Air Travel Gets a New Model

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Passengers wait to check in at the US Airways counter in Miami

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When the Federal Government set up the Air Transportation Stabilization Board (ATSB) last fall to help prop up the ailing airlines with $10 billion in loan guarantees, many credit-strapped ceos licked their chops in anticipation of yet another big, fat government handout. But this time, at least so far, Uncle Sam hasn't turned into Uncle Sugar. Trying to impose some much needed discipline on the free-spending flyers, the Stabilization Board has required stringent cost-cutting measures as a condition for its help — and hasn't been shy about turning down such requests, as it did with National and Spirit airlines last week and may soon do with United (though sources tell Time the board has agreed to let United amend its application with more drastic cost-cutting proposals).

Since Wall Street and private-sector outfits like Texas Pacific Group are willing to step into the breach and provide temporary assistance, many wonder why the government needs to play such a role at all, especially when pro-subsidy European counterparts are letting their failing carriers fail. "The atsb is going to do no one any good in postponing the big bang," says Peter Walsh, an aviation expert at Mercer Management Consulting in Dallas. Not only does Washington seem to be in the curious position of picking winners and losers — America West and US Airways, yes; smaller players like National and Spirit, no — but the carriers it decides to support may well gain an artificial competitive advantage against their peers. Says Gordon Bethune, CEO of Continental: "I don't need the government giving United $2 billion to beat the crap out of me and inflate my wages."

Keeping dying carriers on life support, critics argue, only deters the industry from undertaking the consolidation it needs to return to health — which oil companies and aircraft manufacturers have already done. Pat Murphy, a former Transportation Department official, asks, "Do we really need six major network airlines?"

For the moment, that number isn't likely to change. Bad as things are at US Airways, which has the highest costs in the industry (15.2[cents] per seat mile, vs. around 7.5[cents] for Southwest) and has repeatedly failed to expand much beyond the crowded and competitive Eastern Seaboard, it's probably not going under, at least not yet. The airline has reached agreements with some of its workers to save $550 million this year, and plans to scale back service at less profitable cities, as it did earlier this year in Baltimore. United's challenge may be greater. Many observers believe that its unique, employee-owned corporate structure ensures that labor costs will never go low enough to fix its ailing bottom line. American still has to digest its ill-advised acquisition of TWA; and Delta, whose low-cost Delta Express carrier has been hammered by JetBlue, is said to be close to starting a second low-cost provider. Continental and Northwest have done a better job of reining in costs over the past year.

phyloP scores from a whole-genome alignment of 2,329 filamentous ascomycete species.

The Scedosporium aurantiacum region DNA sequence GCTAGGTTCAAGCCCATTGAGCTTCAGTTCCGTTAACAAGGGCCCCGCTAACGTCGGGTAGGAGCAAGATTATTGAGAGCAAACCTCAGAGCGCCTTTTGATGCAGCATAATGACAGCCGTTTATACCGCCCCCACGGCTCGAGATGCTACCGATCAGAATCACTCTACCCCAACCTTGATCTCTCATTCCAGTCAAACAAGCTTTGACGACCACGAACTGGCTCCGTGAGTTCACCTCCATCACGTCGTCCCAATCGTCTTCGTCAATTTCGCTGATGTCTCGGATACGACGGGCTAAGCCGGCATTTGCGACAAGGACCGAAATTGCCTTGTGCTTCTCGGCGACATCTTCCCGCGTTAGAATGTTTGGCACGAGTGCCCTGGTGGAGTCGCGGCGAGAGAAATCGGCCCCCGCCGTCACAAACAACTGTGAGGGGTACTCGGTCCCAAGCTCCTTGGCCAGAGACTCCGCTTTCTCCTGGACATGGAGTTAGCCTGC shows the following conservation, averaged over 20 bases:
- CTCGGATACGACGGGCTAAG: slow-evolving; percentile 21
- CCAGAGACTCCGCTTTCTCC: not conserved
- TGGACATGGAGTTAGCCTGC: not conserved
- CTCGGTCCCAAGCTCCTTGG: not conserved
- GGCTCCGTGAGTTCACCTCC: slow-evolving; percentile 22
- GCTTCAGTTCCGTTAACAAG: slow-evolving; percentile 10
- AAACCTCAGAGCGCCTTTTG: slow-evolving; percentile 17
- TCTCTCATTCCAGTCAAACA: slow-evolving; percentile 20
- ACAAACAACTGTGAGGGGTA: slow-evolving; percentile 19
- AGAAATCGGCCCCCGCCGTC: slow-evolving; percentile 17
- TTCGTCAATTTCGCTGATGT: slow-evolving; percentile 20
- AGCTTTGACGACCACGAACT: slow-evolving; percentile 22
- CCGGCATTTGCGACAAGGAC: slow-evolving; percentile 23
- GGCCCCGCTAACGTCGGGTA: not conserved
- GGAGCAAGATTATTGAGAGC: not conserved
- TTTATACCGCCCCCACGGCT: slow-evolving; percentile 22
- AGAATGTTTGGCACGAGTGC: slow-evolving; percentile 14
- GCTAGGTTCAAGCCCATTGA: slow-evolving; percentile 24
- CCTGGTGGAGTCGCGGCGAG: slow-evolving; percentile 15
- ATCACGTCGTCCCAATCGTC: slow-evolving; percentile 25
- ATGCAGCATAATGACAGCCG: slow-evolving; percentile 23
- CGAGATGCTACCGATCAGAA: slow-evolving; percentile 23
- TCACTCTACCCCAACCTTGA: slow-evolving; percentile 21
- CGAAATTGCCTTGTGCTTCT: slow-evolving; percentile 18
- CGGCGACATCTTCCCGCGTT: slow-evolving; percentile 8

The industry's overhaul will no doubt bring manifold changes for passengers. Not all have taken shape yet, but here is what industry experts advise:

Bring a Book
If American Airlines' new strategy becomes a flight pattern for the rest of the industry, most passengers can probably expect longer layovers. Today full-service airlines concentrate most of their flights around peak rush hours to keep connection times tight for business travelers. But the airlines "get low productivity for the high convenience of short transfers," says Ray Neidl, an airline analyst at Blaylock & Partners in New York City. Under the new system envisioned by American, the flow of traffic will be spread more evenly over the day.

Discounters and majors alike will provide more direct flights between popular destinations, but the hub system will continue to play a major role because feeding passengers from smaller cities into central hubs is still the only way to move people from Sacramento, Calif., to Sarasota, Fla., or Birmingham, Ala., to Los Angeles at a reasonable price. American says the average layover will increase by 10 to 12 minutes, but many travelers could spend an extra 30 minutes to two hours sitting in the airport bar or browsing the newsstand, especially as airlines cut back the number of connecting flights. "I'm not sure running an airline for operational efficiency at the cost of customer satisfaction is the way to go," says a rival airline executive. But look on the bright side: lines at the ticket counter and security checkpoints should be shorter, and there should be fewer delays and a smaller chance your luggage will get lost.

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